Port Authority officials, Weehawken residents meet to discuss $1.1B Lincoln Tunnel rehab


Port Authority officials met with Weehawken residents at Woodrow Wilson School last night to discuss the $1.1 billion Lincoln Tunnel Helix Replacement Project. 


The project, where construction isn’t expected to commence until 2022, currently has $1.1 billion allocated towards it through the Port Authority’s 10-year capital plan, according to Deputy Director of Tunnels and Bridges Roger Prince.

Prince added that the bi-state agency has already established an executive oversight committee for the major infrastructure endeavor, as well as exploring the economic, social and environmental impacts of the project.

Already ruling out some initial concepts, Prince explained why the agency prefers what’s known as Scheme H.

“This structure will be extended north, over the North Marginal Highway, somewhere to A and B, the Pleasant Avenue on ramp improvements will be programed in – potentially as an early phase action option,” he began.

“The structure maintains eastern alignment, which is all under the bluff, so that we do not move any further into the bluff and we push the structure more to the left … which extends slightly over the rock soil area just to the left of the Lincoln Tunnel Administration Building.”

Based on a diagram prepared by the Port Authority, other advantages of this design include wider lane widths, road shoulders added for driver safety and emergency vehicles, as well as  minimizing the impact to residential properties – among other reasons.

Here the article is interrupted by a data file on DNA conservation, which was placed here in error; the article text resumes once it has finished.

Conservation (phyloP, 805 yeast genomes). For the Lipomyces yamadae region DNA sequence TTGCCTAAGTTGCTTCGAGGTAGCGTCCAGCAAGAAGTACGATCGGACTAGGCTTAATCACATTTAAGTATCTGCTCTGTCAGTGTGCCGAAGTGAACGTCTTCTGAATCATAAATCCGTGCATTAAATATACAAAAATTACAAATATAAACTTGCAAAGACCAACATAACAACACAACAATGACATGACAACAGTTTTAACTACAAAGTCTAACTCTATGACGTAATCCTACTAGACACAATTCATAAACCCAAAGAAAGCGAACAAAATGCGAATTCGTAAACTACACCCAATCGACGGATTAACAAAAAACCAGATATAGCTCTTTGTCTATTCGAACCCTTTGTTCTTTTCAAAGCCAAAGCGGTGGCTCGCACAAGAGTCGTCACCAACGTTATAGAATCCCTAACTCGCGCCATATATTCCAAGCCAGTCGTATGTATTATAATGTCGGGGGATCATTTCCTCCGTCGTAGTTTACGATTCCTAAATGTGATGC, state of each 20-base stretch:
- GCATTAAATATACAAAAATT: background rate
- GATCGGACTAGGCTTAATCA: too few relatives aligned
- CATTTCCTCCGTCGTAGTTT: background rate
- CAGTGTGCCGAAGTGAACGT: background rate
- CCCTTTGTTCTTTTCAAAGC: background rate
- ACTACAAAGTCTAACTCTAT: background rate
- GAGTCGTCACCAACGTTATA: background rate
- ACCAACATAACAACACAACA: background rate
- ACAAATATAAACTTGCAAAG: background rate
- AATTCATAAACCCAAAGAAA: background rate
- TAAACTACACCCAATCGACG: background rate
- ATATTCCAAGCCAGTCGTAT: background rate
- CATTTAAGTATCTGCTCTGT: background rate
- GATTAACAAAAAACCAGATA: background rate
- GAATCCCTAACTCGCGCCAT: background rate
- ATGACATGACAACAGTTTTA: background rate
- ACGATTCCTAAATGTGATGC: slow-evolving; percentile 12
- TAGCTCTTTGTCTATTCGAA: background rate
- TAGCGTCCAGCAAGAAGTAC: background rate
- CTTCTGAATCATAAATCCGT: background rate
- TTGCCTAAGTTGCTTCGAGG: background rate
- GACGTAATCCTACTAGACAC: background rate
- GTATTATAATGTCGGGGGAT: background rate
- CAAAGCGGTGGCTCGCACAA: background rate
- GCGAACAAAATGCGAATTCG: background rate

Using an animated projection, Prince further illustrated how this concept would be most advantageous for commuters and residents alike.

“The proposed design will show up to the right as the existing structure fades away: now you’re seeing what it looks like … You can see that the outbound roadway transitions from being parallel to the inbound roadway to being on top of it so that we can make it tighter in that area,” he stated.

“And then as a point, when we come closer to the bluff, the roads start to separate … and the two roadways eventually come back to the same elevation as we tie in through [interstate] 495.”

Despite a detailed presentation that lasted over an hour, after hosting a similar session last week, some residents who approached the microphone were not impressed by what they heard so far.

“The Port Authority expects us to believe that a design executed in the 1930s is the right solution for today. We are honestly skeptical about the analysis that led to that conclusion and therefore we request a copy of the study that supports the decision,” said Weehawken resident Patricia Spross Tehrani.

She also read off some comments from a Weehawken website questioning the project,  calling the design “archaic” and noting that the impact on New York appears to be left out of their planning at this point.

“Their current plans continue the failing, short-sighted mess that already exists [at the Lincoln Tunnel].”

According to the Port Authority, the New Jersey Department of Transportation’s rehabilitation of Route 495 is scheduled to last through mid-2021 and the Lincoln Tunnel Helix Replacement program is slated to start in 2022 and run until 2027.

Nearly the entire hearing was streamed live on our Facebook page and can be viewed below:

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